Dermatological nurses provide care related to skin injuries and disorders, including lacerations, bruising, acne, eczema, and cancer. They perform skin exams, educate patients on their condition and related treatments, and provide general cosmetic procedures. Additionally, dermatology nurses possess extensive knowledge of topical medications.

Average Annual Salary: $94,684

 

33. Plastic Surgery Nurse

These nurses support individuals undergoing aesthetic alterations and reconstructive surgery. They consult with patients, perform general procedures like chemical peels, and assist doctors with perioperative duties. Plastic surgery nurses often obtain voluntary certification from the International Society of Plastic and Aesthetic Nurses.

Average Annual Salary: $62,091

 

34. Burn Unit Nurse

These specialty nurses help second- and third-degree burn victims recover or provide end-of-life treatment if necessary. Burn unit nurses observe, monitor, and ventilate patients to protect them from infection. The American Burn Association delivers training and continuing education programs for professionals in this field.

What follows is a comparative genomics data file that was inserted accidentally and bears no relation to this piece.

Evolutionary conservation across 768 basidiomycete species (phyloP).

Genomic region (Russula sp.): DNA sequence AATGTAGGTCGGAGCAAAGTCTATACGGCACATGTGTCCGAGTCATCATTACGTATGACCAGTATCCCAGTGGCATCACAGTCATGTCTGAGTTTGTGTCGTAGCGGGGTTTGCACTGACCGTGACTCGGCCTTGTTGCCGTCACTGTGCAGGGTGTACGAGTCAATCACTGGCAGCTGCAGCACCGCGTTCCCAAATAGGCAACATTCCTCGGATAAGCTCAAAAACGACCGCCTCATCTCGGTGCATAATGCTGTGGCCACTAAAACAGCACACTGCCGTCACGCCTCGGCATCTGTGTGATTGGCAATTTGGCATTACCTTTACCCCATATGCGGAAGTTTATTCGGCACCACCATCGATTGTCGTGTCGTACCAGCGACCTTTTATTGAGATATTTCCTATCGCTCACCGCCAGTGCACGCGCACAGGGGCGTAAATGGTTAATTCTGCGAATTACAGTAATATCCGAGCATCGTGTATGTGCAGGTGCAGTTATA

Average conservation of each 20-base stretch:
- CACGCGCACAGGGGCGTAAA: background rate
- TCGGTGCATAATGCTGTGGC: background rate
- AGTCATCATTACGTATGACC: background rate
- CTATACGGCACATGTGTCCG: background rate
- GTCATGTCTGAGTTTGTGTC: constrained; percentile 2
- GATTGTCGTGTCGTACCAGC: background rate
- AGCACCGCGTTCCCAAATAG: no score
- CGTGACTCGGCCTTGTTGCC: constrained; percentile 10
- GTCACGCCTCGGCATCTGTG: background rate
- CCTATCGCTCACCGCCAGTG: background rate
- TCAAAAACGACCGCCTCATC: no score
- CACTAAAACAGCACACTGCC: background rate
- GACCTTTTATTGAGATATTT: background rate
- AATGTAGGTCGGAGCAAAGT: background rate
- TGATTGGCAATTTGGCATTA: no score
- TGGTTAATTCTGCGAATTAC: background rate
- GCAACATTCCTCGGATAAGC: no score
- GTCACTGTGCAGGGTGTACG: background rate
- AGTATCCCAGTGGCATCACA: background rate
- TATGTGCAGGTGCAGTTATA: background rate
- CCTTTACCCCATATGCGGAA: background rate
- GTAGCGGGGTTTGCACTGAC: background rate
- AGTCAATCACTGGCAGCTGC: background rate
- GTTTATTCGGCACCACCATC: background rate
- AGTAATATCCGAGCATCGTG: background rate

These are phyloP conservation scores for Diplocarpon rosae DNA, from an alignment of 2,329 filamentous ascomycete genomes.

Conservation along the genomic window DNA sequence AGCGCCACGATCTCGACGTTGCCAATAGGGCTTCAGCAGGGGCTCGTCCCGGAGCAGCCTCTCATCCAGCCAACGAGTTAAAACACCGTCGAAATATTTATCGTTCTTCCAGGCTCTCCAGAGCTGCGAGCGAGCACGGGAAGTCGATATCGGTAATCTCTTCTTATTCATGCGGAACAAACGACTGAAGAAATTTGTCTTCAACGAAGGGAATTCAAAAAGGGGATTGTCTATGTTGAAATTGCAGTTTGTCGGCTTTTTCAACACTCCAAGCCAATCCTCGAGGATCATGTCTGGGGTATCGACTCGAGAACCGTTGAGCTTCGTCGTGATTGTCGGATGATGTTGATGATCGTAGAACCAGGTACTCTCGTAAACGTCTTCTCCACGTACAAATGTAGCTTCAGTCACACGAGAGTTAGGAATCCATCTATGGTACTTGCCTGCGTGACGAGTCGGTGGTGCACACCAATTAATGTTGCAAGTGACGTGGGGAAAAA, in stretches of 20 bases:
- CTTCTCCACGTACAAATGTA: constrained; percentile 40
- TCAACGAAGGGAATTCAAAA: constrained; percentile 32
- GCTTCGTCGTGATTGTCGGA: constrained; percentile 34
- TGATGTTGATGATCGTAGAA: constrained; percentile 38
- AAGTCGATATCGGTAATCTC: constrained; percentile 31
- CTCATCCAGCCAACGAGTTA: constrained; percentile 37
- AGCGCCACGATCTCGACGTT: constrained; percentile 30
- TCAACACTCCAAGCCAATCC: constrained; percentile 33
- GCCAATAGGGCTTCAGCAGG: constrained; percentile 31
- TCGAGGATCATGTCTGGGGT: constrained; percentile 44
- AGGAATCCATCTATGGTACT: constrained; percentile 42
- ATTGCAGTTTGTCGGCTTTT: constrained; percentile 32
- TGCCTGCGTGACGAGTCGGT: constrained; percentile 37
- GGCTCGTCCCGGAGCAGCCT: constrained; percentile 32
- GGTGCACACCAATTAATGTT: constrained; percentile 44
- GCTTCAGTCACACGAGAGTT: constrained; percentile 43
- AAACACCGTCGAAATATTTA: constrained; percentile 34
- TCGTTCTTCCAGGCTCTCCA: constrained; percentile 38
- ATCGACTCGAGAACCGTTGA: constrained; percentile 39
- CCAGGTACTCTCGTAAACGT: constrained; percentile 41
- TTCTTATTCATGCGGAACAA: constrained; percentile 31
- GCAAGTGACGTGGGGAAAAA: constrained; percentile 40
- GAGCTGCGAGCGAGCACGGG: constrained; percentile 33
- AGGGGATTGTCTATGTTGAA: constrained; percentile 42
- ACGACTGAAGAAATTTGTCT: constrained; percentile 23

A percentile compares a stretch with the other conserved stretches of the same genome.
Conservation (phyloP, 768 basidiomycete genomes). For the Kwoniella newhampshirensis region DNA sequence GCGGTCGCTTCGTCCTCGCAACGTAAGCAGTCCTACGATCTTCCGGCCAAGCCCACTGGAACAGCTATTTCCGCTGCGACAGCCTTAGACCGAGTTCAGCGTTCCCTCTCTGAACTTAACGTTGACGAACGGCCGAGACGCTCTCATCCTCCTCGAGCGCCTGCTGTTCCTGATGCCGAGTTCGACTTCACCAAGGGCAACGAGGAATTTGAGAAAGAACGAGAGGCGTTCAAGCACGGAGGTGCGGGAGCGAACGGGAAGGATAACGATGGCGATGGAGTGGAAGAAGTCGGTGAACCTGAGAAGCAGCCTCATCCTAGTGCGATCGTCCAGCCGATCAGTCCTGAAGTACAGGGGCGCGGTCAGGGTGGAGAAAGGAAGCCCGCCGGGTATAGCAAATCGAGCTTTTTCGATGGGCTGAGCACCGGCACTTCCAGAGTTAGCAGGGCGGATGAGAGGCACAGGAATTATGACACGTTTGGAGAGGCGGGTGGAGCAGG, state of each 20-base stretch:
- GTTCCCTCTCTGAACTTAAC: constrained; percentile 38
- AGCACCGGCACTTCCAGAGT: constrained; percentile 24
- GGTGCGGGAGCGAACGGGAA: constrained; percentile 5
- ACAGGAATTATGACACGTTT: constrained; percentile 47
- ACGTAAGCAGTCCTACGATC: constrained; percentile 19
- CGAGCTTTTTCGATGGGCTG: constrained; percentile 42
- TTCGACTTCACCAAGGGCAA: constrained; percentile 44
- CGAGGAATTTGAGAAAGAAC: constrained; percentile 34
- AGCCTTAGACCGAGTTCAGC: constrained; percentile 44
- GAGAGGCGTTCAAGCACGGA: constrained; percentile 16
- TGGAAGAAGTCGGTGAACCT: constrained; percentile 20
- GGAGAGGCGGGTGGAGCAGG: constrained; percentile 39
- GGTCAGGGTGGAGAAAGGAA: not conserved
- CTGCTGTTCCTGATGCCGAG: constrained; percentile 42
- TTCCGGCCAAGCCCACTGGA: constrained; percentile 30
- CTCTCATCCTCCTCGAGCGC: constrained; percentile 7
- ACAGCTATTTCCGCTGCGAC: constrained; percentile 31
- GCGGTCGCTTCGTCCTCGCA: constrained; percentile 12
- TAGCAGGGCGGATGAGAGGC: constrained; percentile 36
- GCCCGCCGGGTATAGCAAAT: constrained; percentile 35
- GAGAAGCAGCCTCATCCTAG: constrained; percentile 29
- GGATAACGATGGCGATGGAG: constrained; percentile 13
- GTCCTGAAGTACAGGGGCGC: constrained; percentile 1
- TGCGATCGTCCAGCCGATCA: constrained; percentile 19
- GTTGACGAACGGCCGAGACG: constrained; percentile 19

Average Annual Salary: $63,500

 

35. Oncology Nurse

Oncology nurses provide treatment and support to cancer patients in chronic and critical conditions. They create care plans involving chemotherapy, drug treatment, and follow-up procedures. In addition to their general nursing license, these professionals often earn advanced credentials from the Oncology Nursing Certification Corporation.

Average Annual Salary: $68,260

 

36. Rehabilitation Center Nurse

Rehabilitation nurses help patients living with chronic illnesses or disabilities attain maximum functionality and independence. They develop and implement research-based care plans that promote psychosocial, spiritual, and physical health. Professionals in this field can earn voluntary certification from the Association of Rehabilitation Nurses.

Average Annual Salary: $78,000

 

37. Missionary Nurse

Employed by religious institutions, these nurses provide health services to religious communities and underserved populations. Missionary nurses perform the same functions as RNs and often work in rural U.S. areas and foreign countries.

Average Annual Salary: $63,536

 

38. Charity Nurse